Extra chromosome tied to impaired learning

Extra chromosome tied to impaired learning

Researchers have discovered that the extra chromosome inherited in Down’s syndrome impairs learning and memory because it leads to low levels of a brain protein.

Scientists at Sanford-Burnham Medical Research Institute have new evidence that points to a protein called sorting nexin 27, or SNX27.

SNX27 production is inhibited by a molecule encoded on chromosome 21. The study, published in Nature Medicine, shows that SNX27 is reduced in human Down’s syndrome brains.

The extra copy of chromosome 21 means a person with Down’s syndrome produces less SNX27 protein, which in turn disrupts brain function.

The researchers showed that restoring SNX27 in Down’s syndrome mice improves cognitive function and behaviour.

“In the brain, SNX27 keeps certain receptors on the cell surface - receptors that are necessary for neurons to fire properly,” said Huaxi Xu, senior author of the study. “So, in Down syndrome, we believe lack of SNX27 is at least partly to blame for developmental and cognitive defects,” Xu said in a statement.

Xu and colleagues started out working with mice that lack one copy of the snx27 gene. They noticed that the mice were mostly normal, but showed some significant defects in learning and memory.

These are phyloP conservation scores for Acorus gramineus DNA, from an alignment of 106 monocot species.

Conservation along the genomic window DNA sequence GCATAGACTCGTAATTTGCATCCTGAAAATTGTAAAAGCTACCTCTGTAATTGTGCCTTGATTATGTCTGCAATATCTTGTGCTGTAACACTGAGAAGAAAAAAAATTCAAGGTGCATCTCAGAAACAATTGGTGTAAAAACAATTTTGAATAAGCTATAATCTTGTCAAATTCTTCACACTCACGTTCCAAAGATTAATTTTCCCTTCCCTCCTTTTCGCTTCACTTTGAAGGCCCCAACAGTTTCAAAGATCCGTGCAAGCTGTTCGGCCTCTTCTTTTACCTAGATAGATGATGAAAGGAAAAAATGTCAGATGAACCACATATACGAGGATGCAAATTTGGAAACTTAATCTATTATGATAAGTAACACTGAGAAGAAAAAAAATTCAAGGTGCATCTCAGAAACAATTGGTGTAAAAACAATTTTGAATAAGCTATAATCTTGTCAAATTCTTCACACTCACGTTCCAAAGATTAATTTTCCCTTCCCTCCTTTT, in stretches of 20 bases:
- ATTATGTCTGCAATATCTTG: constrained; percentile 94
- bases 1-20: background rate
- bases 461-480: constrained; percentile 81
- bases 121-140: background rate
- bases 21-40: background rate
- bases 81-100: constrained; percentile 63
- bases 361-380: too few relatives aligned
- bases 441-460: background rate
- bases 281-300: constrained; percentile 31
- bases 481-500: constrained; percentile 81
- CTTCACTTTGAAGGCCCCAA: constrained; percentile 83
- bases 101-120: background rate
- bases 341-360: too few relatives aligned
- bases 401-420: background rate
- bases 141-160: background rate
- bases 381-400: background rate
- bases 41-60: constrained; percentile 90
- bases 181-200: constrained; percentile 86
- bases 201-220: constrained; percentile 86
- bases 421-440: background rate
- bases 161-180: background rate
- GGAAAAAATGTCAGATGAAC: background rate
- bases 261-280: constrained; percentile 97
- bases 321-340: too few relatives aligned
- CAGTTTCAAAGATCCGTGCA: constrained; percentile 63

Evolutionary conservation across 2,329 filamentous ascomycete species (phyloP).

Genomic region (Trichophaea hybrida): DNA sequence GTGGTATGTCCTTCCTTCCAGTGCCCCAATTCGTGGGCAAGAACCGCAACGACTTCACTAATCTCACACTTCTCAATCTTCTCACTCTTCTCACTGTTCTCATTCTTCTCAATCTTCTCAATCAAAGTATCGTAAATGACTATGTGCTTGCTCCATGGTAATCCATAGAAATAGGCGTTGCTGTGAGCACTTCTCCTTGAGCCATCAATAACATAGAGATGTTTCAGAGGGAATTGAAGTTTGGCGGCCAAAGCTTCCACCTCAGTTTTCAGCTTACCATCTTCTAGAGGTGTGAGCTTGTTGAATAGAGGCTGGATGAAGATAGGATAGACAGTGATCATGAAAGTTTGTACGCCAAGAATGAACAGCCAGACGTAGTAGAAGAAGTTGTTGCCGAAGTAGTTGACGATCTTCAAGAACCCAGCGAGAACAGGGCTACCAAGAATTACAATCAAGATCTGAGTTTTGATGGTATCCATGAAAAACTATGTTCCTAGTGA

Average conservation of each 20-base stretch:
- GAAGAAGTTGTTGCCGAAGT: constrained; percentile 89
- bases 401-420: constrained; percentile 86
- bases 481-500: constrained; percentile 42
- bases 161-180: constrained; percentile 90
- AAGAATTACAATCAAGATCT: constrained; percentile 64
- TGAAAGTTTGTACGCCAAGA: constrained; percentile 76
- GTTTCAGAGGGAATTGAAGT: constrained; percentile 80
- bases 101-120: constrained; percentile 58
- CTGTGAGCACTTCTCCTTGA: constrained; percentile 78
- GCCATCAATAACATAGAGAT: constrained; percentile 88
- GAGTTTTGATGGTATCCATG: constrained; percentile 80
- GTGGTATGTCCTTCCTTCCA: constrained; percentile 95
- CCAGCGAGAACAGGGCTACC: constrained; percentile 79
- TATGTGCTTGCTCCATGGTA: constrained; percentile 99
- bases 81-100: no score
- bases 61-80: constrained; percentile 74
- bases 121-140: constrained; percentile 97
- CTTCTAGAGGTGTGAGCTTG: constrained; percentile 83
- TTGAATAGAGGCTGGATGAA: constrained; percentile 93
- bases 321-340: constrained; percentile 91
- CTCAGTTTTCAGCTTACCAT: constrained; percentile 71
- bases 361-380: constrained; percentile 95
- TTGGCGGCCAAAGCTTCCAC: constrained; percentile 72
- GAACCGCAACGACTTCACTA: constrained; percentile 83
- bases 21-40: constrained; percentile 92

They found that SNX27 helps keep glutamate receptors on the cell surface in neurons. Neurons need glutamate receptors in order to function correctly. With less SNX27, these mice had fewer active glutamate receptors and thus impaired learning and memory.

The SNX27-deficient mice shared some characteristics with Down’s syndrome, so they took a look at human brains with the condition. This confirmed the clinical significance of their laboratory findings - humans with Down’s syndrome have significantly lower levels of SNX27.

Xu and colleagues suspected microRNAs, small pieces of genetic material that don’t code for protein, but instead influence the production of other genes.It turns out that chromosome 21 encodes one particular microRNA called miR-155.

In human Down’s syndrome brains, the increase in miR-155 levels correlates almost perfectly with the decrease in SNX27. Xu and his team concluded that, due to the extra chromosome 21 copy, the brains of people with Down’s syndrome produce extra miR-155, which by indirect means decreases SNX27 levels, in turn decreasing surface glutamate receptors.